The future for the environment is looking even grimmer as news that EPA Administrator Scott Pruitt decided not to renew the contracts of half the scientists on its Board of Scientific Counselors hits the public eye. Every term lasts three years and most members usually serve two terms, the limit for the board. The three-year term ended on April 30, and many of the members who had yet to serve their second term were thrown by surprise to hear that instead of receiving a second term, they would be receiving the boot. Nine of the board’s 18 scientific experts found the news out by email reports The Atlantic.
“Today, I was Trumped,” Robert Richardson, an ecological economist and associate professor at Michigan State University, tweeted on Friday. “I have had the pleasure of serving on the EPA Board of Scientific Counselors, and my appointment was terminated today.” On Sunday, Richardson told The Washington Post he was “kind of shocked” to learn he would have to reapply for his current position. “I’ve never heard of any circumstance where someone didn’t serve two consecutive terms,” he said.
Deborah Swackhamer, chair of the board, told The Guardian: “The committee has been eviscerated. We assumed these people would be renewed and there was no reason or indication they wouldn’t be. These people aren’t Obama appointees, they are scientific appointees. To have a political decision to get rid of them was a shock.”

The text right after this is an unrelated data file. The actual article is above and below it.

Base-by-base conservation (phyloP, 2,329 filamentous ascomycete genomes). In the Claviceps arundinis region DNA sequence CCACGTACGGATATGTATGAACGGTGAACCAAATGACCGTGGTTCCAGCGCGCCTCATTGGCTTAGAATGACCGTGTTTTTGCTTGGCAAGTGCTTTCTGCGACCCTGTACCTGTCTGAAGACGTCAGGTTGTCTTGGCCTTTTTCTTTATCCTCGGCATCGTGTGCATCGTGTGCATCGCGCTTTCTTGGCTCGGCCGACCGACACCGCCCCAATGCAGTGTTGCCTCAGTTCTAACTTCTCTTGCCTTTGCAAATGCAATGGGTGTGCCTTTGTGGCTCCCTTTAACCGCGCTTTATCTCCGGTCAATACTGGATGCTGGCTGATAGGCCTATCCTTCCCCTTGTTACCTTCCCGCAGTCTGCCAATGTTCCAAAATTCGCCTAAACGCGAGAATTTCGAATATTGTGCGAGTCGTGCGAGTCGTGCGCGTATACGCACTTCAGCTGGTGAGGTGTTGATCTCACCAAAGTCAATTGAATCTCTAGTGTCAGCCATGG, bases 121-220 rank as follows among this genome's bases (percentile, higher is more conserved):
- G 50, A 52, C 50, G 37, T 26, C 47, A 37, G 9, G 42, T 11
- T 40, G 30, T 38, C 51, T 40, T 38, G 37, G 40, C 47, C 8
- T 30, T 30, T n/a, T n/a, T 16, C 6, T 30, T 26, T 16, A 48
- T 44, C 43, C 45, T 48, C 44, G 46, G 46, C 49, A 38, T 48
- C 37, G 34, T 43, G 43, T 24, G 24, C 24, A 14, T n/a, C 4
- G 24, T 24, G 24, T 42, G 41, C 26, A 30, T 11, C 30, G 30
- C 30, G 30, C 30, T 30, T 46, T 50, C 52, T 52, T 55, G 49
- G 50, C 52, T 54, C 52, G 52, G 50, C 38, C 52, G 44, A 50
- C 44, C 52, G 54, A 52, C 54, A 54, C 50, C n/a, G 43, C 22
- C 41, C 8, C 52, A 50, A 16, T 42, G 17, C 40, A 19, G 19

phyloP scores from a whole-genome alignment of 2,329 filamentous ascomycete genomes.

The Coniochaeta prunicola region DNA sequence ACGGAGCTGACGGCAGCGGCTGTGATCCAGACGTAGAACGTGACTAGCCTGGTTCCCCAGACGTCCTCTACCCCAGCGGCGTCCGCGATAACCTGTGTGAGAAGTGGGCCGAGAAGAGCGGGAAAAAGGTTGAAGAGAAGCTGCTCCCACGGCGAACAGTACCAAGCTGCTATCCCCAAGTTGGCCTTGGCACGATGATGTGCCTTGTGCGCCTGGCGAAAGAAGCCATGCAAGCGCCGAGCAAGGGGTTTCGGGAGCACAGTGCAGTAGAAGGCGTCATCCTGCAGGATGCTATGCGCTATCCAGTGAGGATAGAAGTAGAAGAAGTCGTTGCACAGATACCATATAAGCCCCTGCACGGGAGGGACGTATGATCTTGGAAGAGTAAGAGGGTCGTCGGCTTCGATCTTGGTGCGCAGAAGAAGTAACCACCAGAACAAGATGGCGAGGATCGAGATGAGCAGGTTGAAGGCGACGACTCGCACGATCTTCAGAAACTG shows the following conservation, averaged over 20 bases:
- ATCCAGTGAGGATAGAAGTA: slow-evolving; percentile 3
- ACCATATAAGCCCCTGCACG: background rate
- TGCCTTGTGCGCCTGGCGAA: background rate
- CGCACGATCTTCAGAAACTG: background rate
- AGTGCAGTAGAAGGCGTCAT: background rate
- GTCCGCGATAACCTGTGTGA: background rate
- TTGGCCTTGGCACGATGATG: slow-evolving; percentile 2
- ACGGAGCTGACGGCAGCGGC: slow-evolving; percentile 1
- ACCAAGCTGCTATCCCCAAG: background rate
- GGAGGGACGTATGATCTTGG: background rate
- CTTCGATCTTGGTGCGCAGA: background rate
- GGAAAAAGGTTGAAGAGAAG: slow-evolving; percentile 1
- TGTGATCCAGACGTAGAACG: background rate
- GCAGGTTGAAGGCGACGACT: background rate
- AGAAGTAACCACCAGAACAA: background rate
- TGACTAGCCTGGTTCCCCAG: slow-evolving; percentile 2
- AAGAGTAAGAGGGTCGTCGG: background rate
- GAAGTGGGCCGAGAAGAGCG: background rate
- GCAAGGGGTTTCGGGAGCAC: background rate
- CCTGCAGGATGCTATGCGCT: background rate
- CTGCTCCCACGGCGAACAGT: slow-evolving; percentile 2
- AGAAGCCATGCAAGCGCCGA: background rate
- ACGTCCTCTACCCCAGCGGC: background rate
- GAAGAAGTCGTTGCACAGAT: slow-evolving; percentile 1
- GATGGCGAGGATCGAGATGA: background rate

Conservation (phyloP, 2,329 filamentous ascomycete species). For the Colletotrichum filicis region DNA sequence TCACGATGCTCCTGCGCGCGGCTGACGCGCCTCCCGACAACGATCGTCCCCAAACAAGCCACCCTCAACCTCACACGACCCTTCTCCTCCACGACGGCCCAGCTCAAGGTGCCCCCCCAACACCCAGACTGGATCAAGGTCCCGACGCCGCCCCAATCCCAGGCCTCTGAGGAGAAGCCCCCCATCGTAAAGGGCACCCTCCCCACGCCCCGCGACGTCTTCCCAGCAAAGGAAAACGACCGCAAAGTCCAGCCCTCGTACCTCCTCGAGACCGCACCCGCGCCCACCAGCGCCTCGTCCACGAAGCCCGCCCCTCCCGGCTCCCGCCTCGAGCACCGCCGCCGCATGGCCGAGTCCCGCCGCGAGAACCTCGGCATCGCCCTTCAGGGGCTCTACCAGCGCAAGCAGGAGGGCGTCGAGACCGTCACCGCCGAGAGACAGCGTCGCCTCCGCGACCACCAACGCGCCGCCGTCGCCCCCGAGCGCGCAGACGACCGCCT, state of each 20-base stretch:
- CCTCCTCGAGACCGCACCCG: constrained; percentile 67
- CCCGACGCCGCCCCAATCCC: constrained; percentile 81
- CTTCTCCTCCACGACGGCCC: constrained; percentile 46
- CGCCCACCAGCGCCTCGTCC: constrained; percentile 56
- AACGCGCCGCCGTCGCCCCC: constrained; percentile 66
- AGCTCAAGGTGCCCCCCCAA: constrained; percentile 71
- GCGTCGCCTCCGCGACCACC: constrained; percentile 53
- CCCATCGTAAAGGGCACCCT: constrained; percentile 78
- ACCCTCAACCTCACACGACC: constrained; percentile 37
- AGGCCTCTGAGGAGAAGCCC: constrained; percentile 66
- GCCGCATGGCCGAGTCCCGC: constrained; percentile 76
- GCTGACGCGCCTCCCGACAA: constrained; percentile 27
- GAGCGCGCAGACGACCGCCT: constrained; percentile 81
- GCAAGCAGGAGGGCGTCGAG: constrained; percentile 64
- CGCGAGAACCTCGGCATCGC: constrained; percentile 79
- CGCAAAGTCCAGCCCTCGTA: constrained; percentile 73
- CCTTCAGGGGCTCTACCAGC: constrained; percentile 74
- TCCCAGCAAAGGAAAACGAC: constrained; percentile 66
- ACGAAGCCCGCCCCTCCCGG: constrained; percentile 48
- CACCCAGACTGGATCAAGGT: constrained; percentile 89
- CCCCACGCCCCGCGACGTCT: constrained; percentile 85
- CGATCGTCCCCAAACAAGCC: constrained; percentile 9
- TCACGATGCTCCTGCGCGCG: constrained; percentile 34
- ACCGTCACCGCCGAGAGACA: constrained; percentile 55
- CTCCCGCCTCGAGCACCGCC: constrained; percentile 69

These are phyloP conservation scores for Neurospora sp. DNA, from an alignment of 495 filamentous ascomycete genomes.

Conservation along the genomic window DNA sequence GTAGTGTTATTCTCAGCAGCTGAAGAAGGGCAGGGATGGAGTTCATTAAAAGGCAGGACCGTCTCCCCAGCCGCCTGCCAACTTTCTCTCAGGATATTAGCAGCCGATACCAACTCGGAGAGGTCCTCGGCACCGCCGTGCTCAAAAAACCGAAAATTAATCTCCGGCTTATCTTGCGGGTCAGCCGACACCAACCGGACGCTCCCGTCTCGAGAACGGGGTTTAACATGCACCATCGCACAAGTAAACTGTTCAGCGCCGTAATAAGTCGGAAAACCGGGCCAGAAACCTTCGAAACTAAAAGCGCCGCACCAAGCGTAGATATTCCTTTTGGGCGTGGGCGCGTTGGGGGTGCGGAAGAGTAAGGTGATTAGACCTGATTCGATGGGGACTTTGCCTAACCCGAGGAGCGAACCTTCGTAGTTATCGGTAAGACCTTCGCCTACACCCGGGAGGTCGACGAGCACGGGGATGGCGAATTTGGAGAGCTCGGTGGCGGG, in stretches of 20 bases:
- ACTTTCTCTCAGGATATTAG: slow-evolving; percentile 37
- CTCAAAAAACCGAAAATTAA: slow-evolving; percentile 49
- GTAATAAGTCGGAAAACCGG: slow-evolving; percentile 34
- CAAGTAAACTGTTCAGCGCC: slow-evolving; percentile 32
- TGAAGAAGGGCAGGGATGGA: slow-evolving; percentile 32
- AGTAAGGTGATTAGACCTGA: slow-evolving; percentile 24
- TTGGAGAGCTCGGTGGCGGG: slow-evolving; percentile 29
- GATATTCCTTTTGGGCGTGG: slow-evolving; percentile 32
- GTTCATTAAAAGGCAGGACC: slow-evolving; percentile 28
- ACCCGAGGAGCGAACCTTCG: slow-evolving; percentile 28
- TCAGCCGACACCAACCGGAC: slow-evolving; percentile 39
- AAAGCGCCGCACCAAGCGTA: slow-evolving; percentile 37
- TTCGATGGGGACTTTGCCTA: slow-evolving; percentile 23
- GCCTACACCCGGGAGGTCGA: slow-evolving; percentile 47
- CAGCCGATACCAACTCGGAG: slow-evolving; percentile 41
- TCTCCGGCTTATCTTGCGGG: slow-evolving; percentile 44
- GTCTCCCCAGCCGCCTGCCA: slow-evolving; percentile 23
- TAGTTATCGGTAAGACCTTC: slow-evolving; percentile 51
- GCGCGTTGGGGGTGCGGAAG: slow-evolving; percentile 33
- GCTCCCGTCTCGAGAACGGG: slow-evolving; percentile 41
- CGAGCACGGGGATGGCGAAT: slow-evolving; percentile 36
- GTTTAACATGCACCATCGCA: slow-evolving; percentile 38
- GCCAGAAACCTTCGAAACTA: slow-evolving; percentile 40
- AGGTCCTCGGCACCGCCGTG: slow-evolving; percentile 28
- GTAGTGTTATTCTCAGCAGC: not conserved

Scientists on the board covered topics from toxic water pollution to climate change to chemical safety. Most of the board was previously made up of people from academia. That will likely change with this notice.
Most frightening is that the EPA plans to replace the scientists with representatives from big industries. This will most definitely result in industry-aligned decisions coming from the agency, which greatly threatens environmental regulations. EPA spokesman J.P. Freire explained the agency’s move in a different light, saying that the EPA is try to diversify their panel by “including experts from chemical and fossil-fuel companies,” following The Atlantic.
Although Pruitt is denying that the move was political, bipartisanship aside, the environment will be losing some of its most authoritative advocates. The call for science-based policies has been heard loudly from the public through mass civil actions such as the March for Science. It is certain that the country will continue to stand strong in her desire for science, despite political lines.